0

And does Korn shell have an equivalent to PROMPT_COMMAND?

In Bash, I'm able to make function calls with a parameter when a single input word matches a regular expression. Can Korn shell do this?

Let's say ksh88.

For example, in Bash, I can call a function by entering any single word in the command line matching a regular expression by doing:

command_not_found_handle()
{

    if [[ $1 =~ ^[A-Z]+\.[0-4]+$ ]]; then
        callFunction "$1"
        return 222;
    else
        printf "command not found: %s\n" "$1" >&2
        return 127
    fi
}

and

PROMPT_COMMAND='[[ $? -eq 222 ]] && callFunction'

Can something similar be done in ksh88?

5
  • 1
    What "KornShell"? ksh93, pdksh & co (mksh, OpenBSD's ksh), the real ksh88, zsh masquerading as ksh?
    – mosvy
    Apr 6 '20 at 14:20
  • It seems you've asked two (related?) questions: one about a ksh PROMPT_COMMAND and another about calling a function based on the first parameter. Are they tightly related or are these two separate questions?
    – Jeff Schaller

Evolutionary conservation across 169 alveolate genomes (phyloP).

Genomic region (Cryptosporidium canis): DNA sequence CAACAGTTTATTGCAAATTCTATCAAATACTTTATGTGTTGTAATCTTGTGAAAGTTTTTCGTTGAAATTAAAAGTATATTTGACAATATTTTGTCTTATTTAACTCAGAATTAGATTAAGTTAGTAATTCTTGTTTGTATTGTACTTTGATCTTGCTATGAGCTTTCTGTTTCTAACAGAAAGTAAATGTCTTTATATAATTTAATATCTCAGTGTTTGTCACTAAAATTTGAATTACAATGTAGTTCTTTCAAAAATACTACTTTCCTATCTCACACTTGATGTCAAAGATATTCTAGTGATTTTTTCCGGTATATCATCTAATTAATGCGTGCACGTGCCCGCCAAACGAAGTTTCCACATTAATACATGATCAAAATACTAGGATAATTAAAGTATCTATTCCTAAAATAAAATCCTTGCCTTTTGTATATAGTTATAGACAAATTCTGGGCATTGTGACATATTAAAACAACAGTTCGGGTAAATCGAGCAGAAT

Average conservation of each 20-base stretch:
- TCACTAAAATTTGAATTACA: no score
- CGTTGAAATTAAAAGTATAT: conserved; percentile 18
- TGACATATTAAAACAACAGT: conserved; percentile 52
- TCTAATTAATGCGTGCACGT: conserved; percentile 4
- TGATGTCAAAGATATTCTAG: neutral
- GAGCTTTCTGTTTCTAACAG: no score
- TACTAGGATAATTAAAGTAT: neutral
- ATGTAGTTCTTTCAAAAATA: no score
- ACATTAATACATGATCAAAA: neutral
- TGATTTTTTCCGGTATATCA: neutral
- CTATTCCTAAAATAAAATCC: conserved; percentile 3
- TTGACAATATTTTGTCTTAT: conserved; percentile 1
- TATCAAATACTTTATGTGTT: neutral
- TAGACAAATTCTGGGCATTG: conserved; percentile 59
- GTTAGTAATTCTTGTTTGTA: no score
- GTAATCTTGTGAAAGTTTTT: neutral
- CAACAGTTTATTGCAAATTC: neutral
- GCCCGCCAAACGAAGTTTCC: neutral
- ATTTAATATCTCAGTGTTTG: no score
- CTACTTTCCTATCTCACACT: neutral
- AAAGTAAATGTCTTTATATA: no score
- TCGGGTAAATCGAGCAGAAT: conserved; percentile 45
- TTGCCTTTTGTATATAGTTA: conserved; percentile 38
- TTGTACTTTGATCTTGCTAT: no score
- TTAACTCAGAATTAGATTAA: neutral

Apr 6 '20 at 14:22
  • For the PROMPT_COMMAND, you can simply put a command substitution in PS1: PS1='$(echo Beware, the prompt is going to be printed!! >&2)the Ksh$ '
    – mosvy
    Apr 6 '20 at 14:28
  • 1
    @mosvy, or use ${ cmd; } (in ksh93 / ksh2020) to avoid the subshell, or set the PS1.get discipline. For command_not_found_handler, you can probably use a DEBUG trap. Apr 6 '20 at 14:33
  • 1
    I don't have any historical ksh88 to check how its DEBUG trap worked, but AFAIK pdksh and derivatives don't support the DEBUG trap. Also, your bash trick looks broken, what will happen when the a command like E.1 is run from a pipeline or command substitution?
    – mosvy
    Apr 6 '20 at 14:48
1

ksh93 can also support PROMPT_COMMAND with a discipline function (via dgk).

function PS1.get 
{
    integer exitval=$?
    eval .sh.value=$($PROMPT_COMMAND)'$PS1'
    return $exitval
}
0

ksh88 already has something better than that bash method.

There is a special trap condition called ERR. So try this:

trap 'echo bla' ERR
false

and you see that echo bla is executed.

BTW: This also works with bash...

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